Search the Community
Showing results for tags 'greater noida'.
Found 3 results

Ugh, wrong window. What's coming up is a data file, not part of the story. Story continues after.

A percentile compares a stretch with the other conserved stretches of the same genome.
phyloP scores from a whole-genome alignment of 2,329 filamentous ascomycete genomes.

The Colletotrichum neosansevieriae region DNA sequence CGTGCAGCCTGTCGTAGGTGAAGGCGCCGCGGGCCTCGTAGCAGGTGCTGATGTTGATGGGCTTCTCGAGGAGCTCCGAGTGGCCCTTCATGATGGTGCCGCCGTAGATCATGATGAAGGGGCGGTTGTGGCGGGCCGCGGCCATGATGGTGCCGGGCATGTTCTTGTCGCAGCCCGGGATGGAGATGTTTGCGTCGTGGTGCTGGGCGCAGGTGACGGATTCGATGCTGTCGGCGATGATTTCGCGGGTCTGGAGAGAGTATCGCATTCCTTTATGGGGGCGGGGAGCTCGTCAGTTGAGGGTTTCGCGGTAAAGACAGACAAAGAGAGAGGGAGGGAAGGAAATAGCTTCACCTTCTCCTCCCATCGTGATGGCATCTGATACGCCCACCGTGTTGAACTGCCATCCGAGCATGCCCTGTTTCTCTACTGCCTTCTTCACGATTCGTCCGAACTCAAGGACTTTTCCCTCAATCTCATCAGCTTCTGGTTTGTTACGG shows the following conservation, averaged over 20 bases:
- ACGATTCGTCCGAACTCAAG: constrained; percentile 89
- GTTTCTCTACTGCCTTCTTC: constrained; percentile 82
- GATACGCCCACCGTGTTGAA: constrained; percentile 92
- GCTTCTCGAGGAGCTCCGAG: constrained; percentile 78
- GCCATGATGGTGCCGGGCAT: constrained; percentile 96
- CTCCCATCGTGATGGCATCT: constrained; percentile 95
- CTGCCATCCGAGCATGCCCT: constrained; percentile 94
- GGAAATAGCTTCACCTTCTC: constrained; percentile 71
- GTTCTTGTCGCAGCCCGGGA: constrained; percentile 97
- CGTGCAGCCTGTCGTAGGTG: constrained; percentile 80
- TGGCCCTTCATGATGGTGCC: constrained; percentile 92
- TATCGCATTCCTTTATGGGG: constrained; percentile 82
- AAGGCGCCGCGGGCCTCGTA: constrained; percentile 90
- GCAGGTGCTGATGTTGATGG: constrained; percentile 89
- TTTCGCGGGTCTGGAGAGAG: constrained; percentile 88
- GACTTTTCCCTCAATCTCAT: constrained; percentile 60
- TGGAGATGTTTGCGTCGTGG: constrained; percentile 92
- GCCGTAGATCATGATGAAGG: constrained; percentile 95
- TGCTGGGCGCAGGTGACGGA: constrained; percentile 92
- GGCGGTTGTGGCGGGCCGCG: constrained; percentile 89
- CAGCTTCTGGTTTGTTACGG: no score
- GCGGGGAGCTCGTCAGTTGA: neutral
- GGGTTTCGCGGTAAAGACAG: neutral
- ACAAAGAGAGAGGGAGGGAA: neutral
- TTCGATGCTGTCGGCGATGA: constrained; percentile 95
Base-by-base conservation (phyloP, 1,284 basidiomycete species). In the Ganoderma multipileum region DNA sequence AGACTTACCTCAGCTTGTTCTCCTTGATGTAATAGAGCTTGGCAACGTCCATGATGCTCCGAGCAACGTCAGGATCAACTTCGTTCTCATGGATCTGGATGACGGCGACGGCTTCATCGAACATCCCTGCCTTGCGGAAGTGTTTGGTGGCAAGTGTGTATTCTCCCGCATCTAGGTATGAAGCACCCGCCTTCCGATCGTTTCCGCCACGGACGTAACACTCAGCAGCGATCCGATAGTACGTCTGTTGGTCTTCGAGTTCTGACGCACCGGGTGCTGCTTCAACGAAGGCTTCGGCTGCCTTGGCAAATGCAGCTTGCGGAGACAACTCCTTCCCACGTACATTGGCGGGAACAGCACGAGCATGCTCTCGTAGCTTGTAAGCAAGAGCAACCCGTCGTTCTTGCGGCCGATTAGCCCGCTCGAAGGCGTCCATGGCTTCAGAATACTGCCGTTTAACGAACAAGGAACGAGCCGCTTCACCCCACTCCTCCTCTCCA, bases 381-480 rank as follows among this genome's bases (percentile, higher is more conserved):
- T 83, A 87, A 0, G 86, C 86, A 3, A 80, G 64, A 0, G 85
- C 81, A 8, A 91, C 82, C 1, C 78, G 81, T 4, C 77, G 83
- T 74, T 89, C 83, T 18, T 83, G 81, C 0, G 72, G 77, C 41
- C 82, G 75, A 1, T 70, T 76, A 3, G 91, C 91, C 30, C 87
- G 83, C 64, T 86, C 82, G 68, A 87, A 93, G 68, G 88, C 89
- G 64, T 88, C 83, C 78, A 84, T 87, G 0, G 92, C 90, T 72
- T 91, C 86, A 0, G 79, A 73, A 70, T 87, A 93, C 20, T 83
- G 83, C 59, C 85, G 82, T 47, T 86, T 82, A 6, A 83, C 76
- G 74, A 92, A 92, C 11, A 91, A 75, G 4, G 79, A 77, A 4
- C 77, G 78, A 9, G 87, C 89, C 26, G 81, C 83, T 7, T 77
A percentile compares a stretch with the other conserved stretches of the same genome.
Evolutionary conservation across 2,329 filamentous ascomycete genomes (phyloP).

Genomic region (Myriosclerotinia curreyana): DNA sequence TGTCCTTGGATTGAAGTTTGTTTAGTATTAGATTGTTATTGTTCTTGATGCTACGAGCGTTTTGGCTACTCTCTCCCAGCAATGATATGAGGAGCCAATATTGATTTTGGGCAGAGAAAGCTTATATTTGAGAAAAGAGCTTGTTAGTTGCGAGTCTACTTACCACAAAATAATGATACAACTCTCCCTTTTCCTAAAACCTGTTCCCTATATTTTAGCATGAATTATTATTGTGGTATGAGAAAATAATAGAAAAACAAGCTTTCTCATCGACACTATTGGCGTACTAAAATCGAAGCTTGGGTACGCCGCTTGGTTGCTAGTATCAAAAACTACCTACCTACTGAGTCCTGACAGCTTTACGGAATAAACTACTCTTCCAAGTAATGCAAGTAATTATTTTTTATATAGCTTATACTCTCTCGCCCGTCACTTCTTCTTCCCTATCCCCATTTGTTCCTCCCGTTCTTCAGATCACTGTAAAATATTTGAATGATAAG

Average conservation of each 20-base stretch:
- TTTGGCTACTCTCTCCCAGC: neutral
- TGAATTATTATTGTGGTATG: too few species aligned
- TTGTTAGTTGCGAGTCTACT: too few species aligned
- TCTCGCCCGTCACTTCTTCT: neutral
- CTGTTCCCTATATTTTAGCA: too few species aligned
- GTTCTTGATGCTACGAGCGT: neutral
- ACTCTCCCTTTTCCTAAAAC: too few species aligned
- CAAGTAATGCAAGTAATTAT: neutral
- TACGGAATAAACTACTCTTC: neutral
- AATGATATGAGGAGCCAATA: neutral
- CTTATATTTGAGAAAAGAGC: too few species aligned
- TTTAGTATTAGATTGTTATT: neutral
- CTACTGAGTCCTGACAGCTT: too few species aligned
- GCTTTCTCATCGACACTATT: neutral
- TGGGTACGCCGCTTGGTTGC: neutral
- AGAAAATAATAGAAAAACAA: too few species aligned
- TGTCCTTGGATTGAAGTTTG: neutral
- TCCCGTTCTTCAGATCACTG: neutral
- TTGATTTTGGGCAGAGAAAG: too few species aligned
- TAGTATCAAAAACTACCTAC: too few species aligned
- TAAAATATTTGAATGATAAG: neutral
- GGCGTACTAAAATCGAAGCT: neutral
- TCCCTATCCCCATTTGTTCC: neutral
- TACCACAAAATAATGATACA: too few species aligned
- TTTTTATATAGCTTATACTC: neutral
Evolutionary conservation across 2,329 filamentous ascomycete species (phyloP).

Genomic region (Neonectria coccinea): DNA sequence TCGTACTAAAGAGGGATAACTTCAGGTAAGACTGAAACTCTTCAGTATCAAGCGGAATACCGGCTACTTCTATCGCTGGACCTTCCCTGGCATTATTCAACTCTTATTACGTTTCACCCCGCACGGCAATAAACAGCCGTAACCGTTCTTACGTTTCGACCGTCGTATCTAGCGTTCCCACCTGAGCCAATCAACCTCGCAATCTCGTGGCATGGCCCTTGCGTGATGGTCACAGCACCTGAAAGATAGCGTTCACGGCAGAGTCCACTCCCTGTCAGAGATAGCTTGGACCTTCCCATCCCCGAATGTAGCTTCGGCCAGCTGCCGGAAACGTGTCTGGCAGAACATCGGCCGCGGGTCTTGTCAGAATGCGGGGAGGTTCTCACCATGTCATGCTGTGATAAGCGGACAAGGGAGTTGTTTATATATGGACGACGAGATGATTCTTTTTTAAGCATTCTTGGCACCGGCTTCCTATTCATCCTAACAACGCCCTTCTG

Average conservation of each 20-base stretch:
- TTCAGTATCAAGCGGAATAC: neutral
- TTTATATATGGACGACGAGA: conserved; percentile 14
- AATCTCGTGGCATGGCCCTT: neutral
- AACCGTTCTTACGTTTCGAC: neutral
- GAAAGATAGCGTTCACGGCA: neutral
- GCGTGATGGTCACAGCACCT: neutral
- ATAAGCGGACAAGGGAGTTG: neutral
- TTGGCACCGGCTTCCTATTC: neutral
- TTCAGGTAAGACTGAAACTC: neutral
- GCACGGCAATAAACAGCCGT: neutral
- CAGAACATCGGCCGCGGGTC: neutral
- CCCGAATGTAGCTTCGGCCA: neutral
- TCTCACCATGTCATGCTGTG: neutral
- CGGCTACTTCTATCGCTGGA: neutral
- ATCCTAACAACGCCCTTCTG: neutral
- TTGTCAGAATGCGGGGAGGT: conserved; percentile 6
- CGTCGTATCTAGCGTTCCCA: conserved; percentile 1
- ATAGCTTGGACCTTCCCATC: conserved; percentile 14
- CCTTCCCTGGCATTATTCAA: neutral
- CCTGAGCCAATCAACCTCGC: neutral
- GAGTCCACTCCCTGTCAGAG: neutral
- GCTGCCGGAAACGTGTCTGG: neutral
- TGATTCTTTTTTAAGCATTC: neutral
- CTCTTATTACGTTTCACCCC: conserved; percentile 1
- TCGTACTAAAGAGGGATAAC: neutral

I m new to this forum so sorry if it discussed earlier... EXPERT advice form the members is expected... coming to the problem, My bike was stolen from college gate on 17.04.2012 and i filled complaint at the nearest police station in GREATER NOIDA. Though i got a receiving of complaint on that day they said that their computer operator and SHO is not present so i will get my copy of FIR on very next day. That time i informed the insurance company to and got a claim no. But after that evening the Police station staff delayed my FIR for 10 days(as it common for them and i am mere student with no jack) and lodged it on 27.4.2012(after getting TIP of rs 1000). anyhow i managed the constable to fill FIR and begged in front of SHO to lodge my fir, well he agreed and asked me to collect the FIR in the evening, in evening when queried about my FIR the Constable took my complaint copy, so that he could search in the files and after few minutes he asked to come next day. On the next morning when i asked that constable he gave FIR charging rs 50 for computer print out(and i paid) but didn't returned my complaint copy and said we dnt provide that after lodging FIR.(some of them said its in court now bla bla...) after all this story now my insurance company is settling my claiim in non standard clain with deduction of money as thr is delay in fir, or otherwise asking for proof that i have informed police on 17.4.2012, but i have no such evidence now can i fill a rit asking how that FIR was lodged and whats is basis of complaint? plz help.